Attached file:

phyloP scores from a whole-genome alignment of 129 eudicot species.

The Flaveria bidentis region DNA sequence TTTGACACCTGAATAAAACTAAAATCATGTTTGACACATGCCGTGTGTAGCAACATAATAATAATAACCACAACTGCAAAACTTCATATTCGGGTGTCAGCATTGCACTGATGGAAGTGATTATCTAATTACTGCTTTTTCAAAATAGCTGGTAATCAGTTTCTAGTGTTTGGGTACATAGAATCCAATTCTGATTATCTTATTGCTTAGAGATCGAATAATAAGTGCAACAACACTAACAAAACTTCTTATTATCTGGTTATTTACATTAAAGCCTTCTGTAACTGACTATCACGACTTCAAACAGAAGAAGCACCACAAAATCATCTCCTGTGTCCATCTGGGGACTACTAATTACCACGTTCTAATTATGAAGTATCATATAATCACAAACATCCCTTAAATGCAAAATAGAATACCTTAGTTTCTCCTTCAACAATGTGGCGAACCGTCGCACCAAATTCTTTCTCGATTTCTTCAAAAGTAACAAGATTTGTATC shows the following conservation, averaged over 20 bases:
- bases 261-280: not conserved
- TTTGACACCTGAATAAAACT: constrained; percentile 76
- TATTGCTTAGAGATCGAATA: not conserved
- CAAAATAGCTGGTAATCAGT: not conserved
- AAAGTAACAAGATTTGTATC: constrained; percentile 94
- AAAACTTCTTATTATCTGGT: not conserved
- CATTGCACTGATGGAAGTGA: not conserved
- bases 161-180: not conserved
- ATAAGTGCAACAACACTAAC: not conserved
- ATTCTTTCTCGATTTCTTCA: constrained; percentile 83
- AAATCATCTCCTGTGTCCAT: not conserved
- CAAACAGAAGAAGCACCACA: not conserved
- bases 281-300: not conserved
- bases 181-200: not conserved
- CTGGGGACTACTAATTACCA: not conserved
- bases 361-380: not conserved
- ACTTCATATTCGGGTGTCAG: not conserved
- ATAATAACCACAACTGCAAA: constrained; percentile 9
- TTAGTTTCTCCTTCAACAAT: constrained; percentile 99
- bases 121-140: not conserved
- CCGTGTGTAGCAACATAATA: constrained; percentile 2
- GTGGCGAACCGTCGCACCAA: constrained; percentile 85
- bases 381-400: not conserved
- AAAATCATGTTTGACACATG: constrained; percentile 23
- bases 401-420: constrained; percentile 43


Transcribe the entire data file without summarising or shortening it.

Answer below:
phyloP scores from a whole-genome alignment of 129 eudicot species.

The Flaveria bidentis region DNA sequence TTTGACACCTGAATAAAACTAAAATCATGTTTGACACATGCCGTGTGTAGCAACATAATAATAATAACCACAACTGCAAAACTTCATATTCGGGTGTCAGCATTGCACTGATGGAAGTGATTATCTAATTACTGCTTTTTCAAAATAGCTGGTAATCAGTTTCTAGTGTTTGGGTACATAGAATCCAATTCTGATTATCTTATTGCTTAGAGATCGAATAATAAGTGCAACAACACTAACAAAACTTCTTATTATCTGGTTATTTACATTAAAGCCTTCTGTAACTGACTATCACGACTTCAAACAGAAGAAGCACCACAAAATCATCTCCTGTGTCCATCTGGGGACTACTAATTACCACGTTCTAATTATGAAGTATCATATAATCACAAACATCCCTTAAATGCAAAATAGAATACCTTAGTTTCTCCTTCAACAATGTGGCGAACCGTCGCACCAAATTCTTTCTCGATTTCTTCAAAAGTAACAAGATTTGTATC shows the following conservation, averaged over 20 bases:
- bases 261-280: not conserved
- TTTGACACCTGAATAAAACT: constrained; percentile 76
- TATTGCTTAGAGATCGAATA: not conserved
- CAAAATAGCTGGTAATCAGT: not conserved
- AAAGTAACAAGATTTGTATC: constrained; percentile 94
- AAAACTTCTTATTATCTGGT: not conserved
- CATTGCACTGATGGAAGTGA: not conserved
- bases 161-180: not conserved
- ATAAGTGCAACAACACTAAC: not conserved
- ATTCTTTCTCGATTTCTTCA: constrained; percentile 83
- AAATCATCTCCTGTGTCCAT: not conserved
- CAAACAGAAGAAGCACCACA: not conserved
- bases 281-300: not conserved
- bases 181-200: not conserved
- CTGGGGACTACTAATTACCA: not conserved
- bases 361-380: not conserved
- ACTTCATATTCGGGTGTCAG: not conserved
- ATAATAACCACAACTGCAAA: constrained; percentile 9
- TTAGTTTCTCCTTCAACAAT: constrained; percentile 99
- bases 121-140: not conserved
- CCGTGTGTAGCAACATAATA: constrained; percentile 2
- GTGGCGAACCGTCGCACCAA: constrained; percentile 85
- bases 381-400: not conserved
- AAAATCATGTTTGACACATG: constrained; percentile 23
- bases 401-420: constrained; percentile 43